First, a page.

Piper vehemently objects to this view. Relying on the traditional reformation view he believes that justification comes about by the imputation of the obedience and righteousness of Christ to believers through faith (Piper,126). In other words, the works (obedience) of Christ are imputed to us at the time of baptism (faith). While this is a time honored tradition of doctrine, two problems are posed against taking such a stance.
First, the Bible never makes any claim that believers are imputed with the righteousness of God. The phrase is found nowhere in the letter to Rome or the rest of the Pauline letters. For, that matter one cannot find the doctrine expressly stated in any scripture. As Ladd points out, “Paul never expressly states that the righteousness of Christ is imputed to believers” (Ladd,491).
Although not expressly stated, Romans 4 seems to imply an imputed righteous by using the Greek word λογίζομαι (reckon or impute). Garlington claims that λογίζομαι can mean “to consider to be true.” He claims that the Hebrew word found in Genesis 15:6 has this meaning and thereby attaches this meaning to λογίζομαι since Paul’s use of the passage in Genesis appears in conjunction with the crediting of righteousness (Garlington,46-102).
Second, again despite the jargon and terms used, Piper’s view of imputation is basically justification by works. The idea that Christ’s obedience is imputed to us declares that His “works” are the means of justification. Paul’s contention in the book of Romans is that justification is by faith and not strict observance of the Torah. If this is the case, it poses an integral question: what was Christ’s obedient to? In Paul’s way of thinking, Christ was obedient to death (Phil. 2:8). Yet death came by the actions (works) of one man – Adam (Rom. 5:13). If Christ who did not earn death was obedient to death for our justification, then our justification came by works. This is strictly the antithesis of Pauline thought throughout the book of Romans.
In his letter Paul, argues that the emphasis of Christ’s death is to highlight the resurrection. It is through the resurrection that God has obligated himself to give us life. While this is important to the work of salvation, according to Piper’s progressive and separating view of justification, sanctification and regeneration, Christ’s obedience to death does not justify us. It rather obligates God to give us life as He gave life to Jesus. This obligation does not stem from anything other than God’s self-obligation as witnessed by Abraham (Gen 15:1-5).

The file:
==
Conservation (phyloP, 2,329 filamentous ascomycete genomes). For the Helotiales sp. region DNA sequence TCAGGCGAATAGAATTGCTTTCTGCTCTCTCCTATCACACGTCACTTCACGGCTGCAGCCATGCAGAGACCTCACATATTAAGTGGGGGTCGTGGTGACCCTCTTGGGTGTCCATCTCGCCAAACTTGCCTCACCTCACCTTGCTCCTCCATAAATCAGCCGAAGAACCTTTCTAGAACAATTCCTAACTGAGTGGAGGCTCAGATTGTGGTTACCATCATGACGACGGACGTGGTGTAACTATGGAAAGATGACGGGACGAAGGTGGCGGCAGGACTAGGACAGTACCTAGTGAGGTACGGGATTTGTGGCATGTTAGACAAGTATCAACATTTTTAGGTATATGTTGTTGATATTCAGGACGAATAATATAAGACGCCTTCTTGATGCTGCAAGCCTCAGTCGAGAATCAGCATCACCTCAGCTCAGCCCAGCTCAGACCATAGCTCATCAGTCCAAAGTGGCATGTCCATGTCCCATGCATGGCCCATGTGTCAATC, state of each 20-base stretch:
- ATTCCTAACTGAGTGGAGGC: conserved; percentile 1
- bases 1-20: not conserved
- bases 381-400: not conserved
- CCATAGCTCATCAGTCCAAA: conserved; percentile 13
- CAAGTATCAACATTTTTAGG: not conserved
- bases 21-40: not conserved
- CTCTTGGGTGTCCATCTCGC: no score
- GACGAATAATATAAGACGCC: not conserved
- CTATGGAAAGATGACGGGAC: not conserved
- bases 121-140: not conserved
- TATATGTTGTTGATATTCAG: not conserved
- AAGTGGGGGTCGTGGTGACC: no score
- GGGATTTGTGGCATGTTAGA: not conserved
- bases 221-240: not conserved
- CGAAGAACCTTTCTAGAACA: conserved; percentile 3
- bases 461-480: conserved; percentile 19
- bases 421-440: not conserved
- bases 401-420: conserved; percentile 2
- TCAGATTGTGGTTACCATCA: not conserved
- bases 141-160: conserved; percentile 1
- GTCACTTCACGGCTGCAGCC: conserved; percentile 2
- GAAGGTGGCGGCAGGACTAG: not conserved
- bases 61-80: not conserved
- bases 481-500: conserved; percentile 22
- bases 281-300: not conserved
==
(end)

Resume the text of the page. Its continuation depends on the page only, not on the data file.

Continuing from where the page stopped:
So what is the means of justification? Bird is correct in asserting, “Paul’s argument aims to disclose that righteousness and law are to be understood in the light of Jesus’ death and resurrection” (Bird, 264). It is from this point of view that the means of justification must be dealt with. In Romans 6, Paul argues that since believers are united in Christ’s death through baptism, then they are also united in his life (Rom. 6:1-6). He hinges this entire idea on this single premise: Physical death justifies a person (6:7). It does not matter whether the physical death is the non-believers; or Christ. Death justifies.
At this juncture, a very important distinction must be made. Justification through death does not equate to salvation. Physical death, alone, merely justifies by making a person in right standing to the law. It does not guarantee everlasting life. This is in complete contrast to justification by faith in which a believer is incorporated into Christ’s physical death and thereby incorporated into his life as well.